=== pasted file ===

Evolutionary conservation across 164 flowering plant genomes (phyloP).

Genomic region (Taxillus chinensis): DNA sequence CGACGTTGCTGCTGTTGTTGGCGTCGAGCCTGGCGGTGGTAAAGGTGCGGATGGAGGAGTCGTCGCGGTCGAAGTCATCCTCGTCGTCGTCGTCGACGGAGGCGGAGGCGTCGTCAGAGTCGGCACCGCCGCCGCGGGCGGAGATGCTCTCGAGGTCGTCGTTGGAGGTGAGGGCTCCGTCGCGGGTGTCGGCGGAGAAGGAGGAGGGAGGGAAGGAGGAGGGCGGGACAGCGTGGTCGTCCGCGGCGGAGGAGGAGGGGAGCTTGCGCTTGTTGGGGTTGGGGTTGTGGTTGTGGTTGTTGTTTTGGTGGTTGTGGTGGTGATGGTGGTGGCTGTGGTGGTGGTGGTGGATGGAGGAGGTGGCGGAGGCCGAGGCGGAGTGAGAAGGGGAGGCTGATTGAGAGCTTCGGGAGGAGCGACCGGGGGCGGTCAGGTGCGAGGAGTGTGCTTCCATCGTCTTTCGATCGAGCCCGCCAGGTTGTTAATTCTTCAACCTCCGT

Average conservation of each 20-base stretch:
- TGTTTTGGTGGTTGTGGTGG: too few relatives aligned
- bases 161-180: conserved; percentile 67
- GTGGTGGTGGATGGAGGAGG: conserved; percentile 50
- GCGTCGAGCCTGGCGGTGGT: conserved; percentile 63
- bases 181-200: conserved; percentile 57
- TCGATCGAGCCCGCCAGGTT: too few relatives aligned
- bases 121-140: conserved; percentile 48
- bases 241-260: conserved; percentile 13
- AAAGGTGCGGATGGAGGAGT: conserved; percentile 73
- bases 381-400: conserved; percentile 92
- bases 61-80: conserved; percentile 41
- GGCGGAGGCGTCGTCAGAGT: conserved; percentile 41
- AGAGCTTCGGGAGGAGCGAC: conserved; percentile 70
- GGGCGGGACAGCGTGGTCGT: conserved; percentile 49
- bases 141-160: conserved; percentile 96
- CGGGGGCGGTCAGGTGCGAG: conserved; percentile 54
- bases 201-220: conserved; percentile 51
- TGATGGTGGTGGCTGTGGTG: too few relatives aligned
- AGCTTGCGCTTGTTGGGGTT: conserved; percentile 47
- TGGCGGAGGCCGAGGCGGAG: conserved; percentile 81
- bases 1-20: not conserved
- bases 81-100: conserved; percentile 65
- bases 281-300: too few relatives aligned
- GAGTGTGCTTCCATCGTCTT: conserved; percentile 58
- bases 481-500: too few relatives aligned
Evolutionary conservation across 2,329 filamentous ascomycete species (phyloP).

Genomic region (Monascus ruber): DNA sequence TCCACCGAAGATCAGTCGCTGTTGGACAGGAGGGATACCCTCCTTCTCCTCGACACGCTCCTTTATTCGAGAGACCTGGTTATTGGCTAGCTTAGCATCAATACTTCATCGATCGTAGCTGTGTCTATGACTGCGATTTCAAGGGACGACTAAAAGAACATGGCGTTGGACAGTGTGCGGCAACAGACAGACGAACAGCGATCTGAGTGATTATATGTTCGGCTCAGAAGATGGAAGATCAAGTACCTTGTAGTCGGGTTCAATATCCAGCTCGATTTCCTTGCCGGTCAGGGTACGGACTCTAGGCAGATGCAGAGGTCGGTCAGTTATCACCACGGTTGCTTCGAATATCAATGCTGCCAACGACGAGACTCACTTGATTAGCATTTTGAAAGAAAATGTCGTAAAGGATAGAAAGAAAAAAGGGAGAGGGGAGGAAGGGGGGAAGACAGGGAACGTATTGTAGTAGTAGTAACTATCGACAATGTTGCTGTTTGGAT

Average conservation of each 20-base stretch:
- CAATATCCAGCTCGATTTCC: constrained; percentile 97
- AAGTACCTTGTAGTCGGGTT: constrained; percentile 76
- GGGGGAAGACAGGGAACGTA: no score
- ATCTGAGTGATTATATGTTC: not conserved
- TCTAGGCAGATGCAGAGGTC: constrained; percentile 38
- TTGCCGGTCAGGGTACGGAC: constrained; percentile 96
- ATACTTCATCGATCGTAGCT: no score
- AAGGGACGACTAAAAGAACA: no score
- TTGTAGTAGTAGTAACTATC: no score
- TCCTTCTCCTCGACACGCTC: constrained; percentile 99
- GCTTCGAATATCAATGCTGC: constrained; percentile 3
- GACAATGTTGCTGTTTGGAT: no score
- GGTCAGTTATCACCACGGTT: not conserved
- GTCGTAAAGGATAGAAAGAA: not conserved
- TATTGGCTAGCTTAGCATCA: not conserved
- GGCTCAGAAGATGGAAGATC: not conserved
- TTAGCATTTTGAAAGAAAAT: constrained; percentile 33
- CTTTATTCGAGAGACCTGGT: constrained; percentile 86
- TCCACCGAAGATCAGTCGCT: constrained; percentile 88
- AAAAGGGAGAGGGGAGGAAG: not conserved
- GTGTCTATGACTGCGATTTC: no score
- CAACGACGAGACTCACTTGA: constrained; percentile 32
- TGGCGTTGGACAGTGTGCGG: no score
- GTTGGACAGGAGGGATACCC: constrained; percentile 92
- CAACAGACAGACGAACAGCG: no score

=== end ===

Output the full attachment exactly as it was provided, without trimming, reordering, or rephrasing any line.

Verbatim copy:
Evolutionary conservation across 164 flowering plant genomes (phyloP).

Genomic region (Taxillus chinensis): DNA sequence CGACGTTGCTGCTGTTGTTGGCGTCGAGCCTGGCGGTGGTAAAGGTGCGGATGGAGGAGTCGTCGCGGTCGAAGTCATCCTCGTCGTCGTCGTCGACGGAGGCGGAGGCGTCGTCAGAGTCGGCACCGCCGCCGCGGGCGGAGATGCTCTCGAGGTCGTCGTTGGAGGTGAGGGCTCCGTCGCGGGTGTCGGCGGAGAAGGAGGAGGGAGGGAAGGAGGAGGGCGGGACAGCGTGGTCGTCCGCGGCGGAGGAGGAGGGGAGCTTGCGCTTGTTGGGGTTGGGGTTGTGGTTGTGGTTGTTGTTTTGGTGGTTGTGGTGGTGATGGTGGTGGCTGTGGTGGTGGTGGTGGATGGAGGAGGTGGCGGAGGCCGAGGCGGAGTGAGAAGGGGAGGCTGATTGAGAGCTTCGGGAGGAGCGACCGGGGGCGGTCAGGTGCGAGGAGTGTGCTTCCATCGTCTTTCGATCGAGCCCGCCAGGTTGTTAATTCTTCAACCTCCGT

Average conservation of each 20-base stretch:
- TGTTTTGGTGGTTGTGGTGG: too few relatives aligned
- bases 161-180: conserved; percentile 67
- GTGGTGGTGGATGGAGGAGG: conserved; percentile 50
- GCGTCGAGCCTGGCGGTGGT: conserved; percentile 63
- bases 181-200: conserved; percentile 57
- TCGATCGAGCCCGCCAGGTT: too few relatives aligned
- bases 121-140: conserved; percentile 48
- bases 241-260: conserved; percentile 13
- AAAGGTGCGGATGGAGGAGT: conserved; percentile 73
- bases 381-400: conserved; percentile 92
- bases 61-80: conserved; percentile 41
- GGCGGAGGCGTCGTCAGAGT: conserved; percentile 41
- AGAGCTTCGGGAGGAGCGAC: conserved; percentile 70
- GGGCGGGACAGCGTGGTCGT: conserved; percentile 49
- bases 141-160: conserved; percentile 96
- CGGGGGCGGTCAGGTGCGAG: conserved; percentile 54
- bases 201-220: conserved; percentile 51
- TGATGGTGGTGGCTGTGGTG: too few relatives aligned
- AGCTTGCGCTTGTTGGGGTT: conserved; percentile 47
- TGGCGGAGGCCGAGGCGGAG: conserved; percentile 81
- bases 1-20: not conserved
- bases 81-100: conserved; percentile 65
- bases 281-300: too few relatives aligned
- GAGTGTGCTTCCATCGTCTT: conserved; percentile 58
- bases 481-500: too few relatives aligned
Evolutionary conservation across 2,329 filamentous ascomycete species (phyloP).

Genomic region (Monascus ruber): DNA sequence TCCACCGAAGATCAGTCGCTGTTGGACAGGAGGGATACCCTCCTTCTCCTCGACACGCTCCTTTATTCGAGAGACCTGGTTATTGGCTAGCTTAGCATCAATACTTCATCGATCGTAGCTGTGTCTATGACTGCGATTTCAAGGGACGACTAAAAGAACATGGCGTTGGACAGTGTGCGGCAACAGACAGACGAACAGCGATCTGAGTGATTATATGTTCGGCTCAGAAGATGGAAGATCAAGTACCTTGTAGTCGGGTTCAATATCCAGCTCGATTTCCTTGCCGGTCAGGGTACGGACTCTAGGCAGATGCAGAGGTCGGTCAGTTATCACCACGGTTGCTTCGAATATCAATGCTGCCAACGACGAGACTCACTTGATTAGCATTTTGAAAGAAAATGTCGTAAAGGATAGAAAGAAAAAAGGGAGAGGGGAGGAAGGGGGGAAGACAGGGAACGTATTGTAGTAGTAGTAACTATCGACAATGTTGCTGTTTGGAT

Average conservation of each 20-base stretch:
- CAATATCCAGCTCGATTTCC: constrained; percentile 97
- AAGTACCTTGTAGTCGGGTT: constrained; percentile 76
- GGGGGAAGACAGGGAACGTA: no score
- ATCTGAGTGATTATATGTTC: not conserved
- TCTAGGCAGATGCAGAGGTC: constrained; percentile 38
- TTGCCGGTCAGGGTACGGAC: constrained; percentile 96
- ATACTTCATCGATCGTAGCT: no score
- AAGGGACGACTAAAAGAACA: no score
- TTGTAGTAGTAGTAACTATC: no score
- TCCTTCTCCTCGACACGCTC: constrained; percentile 99
- GCTTCGAATATCAATGCTGC: constrained; percentile 3
- GACAATGTTGCTGTTTGGAT: no score
- GGTCAGTTATCACCACGGTT: not conserved
- GTCGTAAAGGATAGAAAGAA: not conserved
- TATTGGCTAGCTTAGCATCA: not conserved
- GGCTCAGAAGATGGAAGATC: not conserved
- TTAGCATTTTGAAAGAAAAT: constrained; percentile 33
- CTTTATTCGAGAGACCTGGT: constrained; percentile 86
- TCCACCGAAGATCAGTCGCT: constrained; percentile 88
- AAAAGGGAGAGGGGAGGAAG: not conserved
- GTGTCTATGACTGCGATTTC: no score
- CAACGACGAGACTCACTTGA: constrained; percentile 32
- TGGCGTTGGACAGTGTGCGG: no score
- GTTGGACAGGAGGGATACCC: constrained; percentile 92
- CAACAGACAGACGAACAGCG: no score